One thing I’ve found recently is that it can be hard to explain to people who don’t understand the nature of encryption on the Internet exactly why we can’t have a system of encryption that keeps the bad guys out but can let the good guys in. It sounds so simple in the abstract, our government should not be denied the ability to get to important data just because it is encrypted. What is wrong with key escrow or back doors? No matter what I say about encryption keys being stolen, governments being corrupt, etc. I just can’t seem to make my point the way I want to.
Fortunately Bruce Schneier has posted a blog piece that makes the case for us. It is called “Encryption is Harder Than It Looks.” This piece does a great job of explaining just why good encryption cannot and should not be undermined. He points out two truths in cryptography:
- Cryptography is harder than it looks.
- Complexity is the worst enemy of security.
And gets right to the point:
“Cryptography is harder than it looks, primarily because it looks like math. Both algorithms and protocols can be precisely defined and analyzed. This isn’t easy, and there’s a lot of insecure crypto out there, but we cryptographers have gotten pretty good at getting this part right. However, math has no agency; it can’t actually secure anything. For cryptography to work, it needs to be written in software, embedded in a larger software system, managed by an operating system, run on hardware, connected to a network, and configured and operated by users. Each of these steps brings with it difficulties and vulnerabilities.”
“Although cryptography gives an inherent mathematical advantage to the defender, computer and network security are much more balanced. Again and again, we find vulnerabilities not in the underlying mathematics, but in all this other stuff. It’s far easier for an attacker to bypass cryptography by exploiting a vulnerability in the system than it is to break the mathematics. This has been true for decades, and it’s one of the lessons that Edward Snowden reiterated.”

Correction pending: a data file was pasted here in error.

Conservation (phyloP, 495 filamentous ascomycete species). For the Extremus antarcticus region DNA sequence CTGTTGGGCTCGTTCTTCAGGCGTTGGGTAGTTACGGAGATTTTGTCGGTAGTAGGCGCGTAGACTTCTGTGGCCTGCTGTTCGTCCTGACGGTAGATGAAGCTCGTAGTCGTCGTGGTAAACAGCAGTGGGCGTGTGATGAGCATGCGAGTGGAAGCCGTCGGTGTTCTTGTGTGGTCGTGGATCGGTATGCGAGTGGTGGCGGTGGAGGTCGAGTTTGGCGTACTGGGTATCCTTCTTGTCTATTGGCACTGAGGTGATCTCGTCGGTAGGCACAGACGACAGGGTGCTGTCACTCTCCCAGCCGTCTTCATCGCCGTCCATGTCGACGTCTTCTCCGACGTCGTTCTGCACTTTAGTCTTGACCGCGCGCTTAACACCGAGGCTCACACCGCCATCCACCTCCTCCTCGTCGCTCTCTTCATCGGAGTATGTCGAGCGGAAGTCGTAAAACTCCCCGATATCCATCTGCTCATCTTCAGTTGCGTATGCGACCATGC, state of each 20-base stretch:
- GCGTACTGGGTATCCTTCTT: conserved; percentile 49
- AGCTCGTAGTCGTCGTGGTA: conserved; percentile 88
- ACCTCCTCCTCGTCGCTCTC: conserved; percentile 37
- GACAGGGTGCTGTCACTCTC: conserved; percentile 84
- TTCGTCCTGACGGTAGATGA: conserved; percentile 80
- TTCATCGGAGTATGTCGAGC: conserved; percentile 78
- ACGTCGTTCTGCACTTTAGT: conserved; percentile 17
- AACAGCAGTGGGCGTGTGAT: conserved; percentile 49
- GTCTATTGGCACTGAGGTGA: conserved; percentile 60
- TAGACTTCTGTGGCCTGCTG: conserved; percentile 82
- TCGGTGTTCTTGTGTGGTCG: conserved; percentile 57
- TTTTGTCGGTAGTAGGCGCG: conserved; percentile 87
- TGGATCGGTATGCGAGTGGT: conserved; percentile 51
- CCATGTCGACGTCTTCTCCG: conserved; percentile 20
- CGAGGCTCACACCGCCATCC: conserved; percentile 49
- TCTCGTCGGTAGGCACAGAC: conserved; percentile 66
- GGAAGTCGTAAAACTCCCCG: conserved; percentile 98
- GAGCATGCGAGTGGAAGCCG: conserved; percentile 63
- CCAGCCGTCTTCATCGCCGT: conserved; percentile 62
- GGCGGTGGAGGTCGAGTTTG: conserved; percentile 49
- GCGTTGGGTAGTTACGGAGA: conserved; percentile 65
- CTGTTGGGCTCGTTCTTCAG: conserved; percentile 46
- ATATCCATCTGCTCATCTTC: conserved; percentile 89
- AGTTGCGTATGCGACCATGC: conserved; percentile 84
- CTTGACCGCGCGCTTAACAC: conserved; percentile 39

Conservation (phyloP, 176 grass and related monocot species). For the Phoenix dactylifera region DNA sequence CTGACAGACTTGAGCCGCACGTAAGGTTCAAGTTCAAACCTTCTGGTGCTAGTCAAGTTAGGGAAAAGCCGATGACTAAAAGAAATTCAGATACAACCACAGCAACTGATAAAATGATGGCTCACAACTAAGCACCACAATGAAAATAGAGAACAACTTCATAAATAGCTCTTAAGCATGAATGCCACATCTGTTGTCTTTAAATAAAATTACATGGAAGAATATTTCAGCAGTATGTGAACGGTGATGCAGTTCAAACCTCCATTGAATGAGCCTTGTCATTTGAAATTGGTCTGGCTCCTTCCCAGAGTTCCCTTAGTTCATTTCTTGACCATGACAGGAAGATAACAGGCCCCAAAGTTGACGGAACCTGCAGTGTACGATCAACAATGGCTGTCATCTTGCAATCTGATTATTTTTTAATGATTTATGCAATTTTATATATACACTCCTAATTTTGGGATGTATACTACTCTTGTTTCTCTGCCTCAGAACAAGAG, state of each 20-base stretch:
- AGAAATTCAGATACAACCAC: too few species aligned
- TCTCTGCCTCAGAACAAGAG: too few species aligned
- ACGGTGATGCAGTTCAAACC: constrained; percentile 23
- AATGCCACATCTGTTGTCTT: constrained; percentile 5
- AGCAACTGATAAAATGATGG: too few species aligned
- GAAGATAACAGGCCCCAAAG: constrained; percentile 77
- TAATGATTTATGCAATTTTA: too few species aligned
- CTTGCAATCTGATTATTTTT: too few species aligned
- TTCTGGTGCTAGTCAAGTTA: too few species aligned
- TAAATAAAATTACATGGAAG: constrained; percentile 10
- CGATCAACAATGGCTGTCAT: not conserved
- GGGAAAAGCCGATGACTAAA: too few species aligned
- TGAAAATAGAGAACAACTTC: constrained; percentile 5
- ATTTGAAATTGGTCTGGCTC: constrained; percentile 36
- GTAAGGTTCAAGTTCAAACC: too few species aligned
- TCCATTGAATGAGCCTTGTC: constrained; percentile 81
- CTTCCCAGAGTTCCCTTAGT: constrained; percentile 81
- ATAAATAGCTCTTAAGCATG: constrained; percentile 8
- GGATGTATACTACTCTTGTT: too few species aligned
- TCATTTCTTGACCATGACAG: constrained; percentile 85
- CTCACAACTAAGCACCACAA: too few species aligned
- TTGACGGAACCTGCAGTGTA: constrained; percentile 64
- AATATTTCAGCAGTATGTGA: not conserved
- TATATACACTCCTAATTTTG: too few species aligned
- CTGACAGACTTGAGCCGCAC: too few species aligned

“The second truism is that complexity is still the worst enemy of security. The more complex a system is, the more lines of code, interactions with other systems, configuration options, and vulnerabilities there are. Implementing cryptography involves getting everything right, and the more complexity there is, the more there is to get wrong.”
“Vulnerabilities come from options within a system, interactions between systems, interfaces between users and systems- everywhere.”
A security researcher told him:
“If anyone tells you that [the vendor] can just ‘tweak’ the system a little bit to add key escrow or to man-in-the-middle specific users, they need to spend a few days watching the authentication dance between [the client device/software] and the umpteen servers it talks to just to log into the network. I’m frankly amazed that any of it works at all, and you couldn’t pay me enough to tamper with any of it.“
Says Schneier - “The designers of this system aren’t novices. They’re an experienced team with some of the best security engineers in the field. If these guys can’t get the security right, just imagine how much worse it is for smaller companies without this team’s level of expertise and resources. Now imagine how much worse it would be if you added a government-mandated back door.”
Please take a moment to read his post. I think every business leader, politician, and anyone else with an opinion on the encryption debate should read his post and the references he provides. If we don’t stand strong on encryption now, we will never gain back the ground that is lost.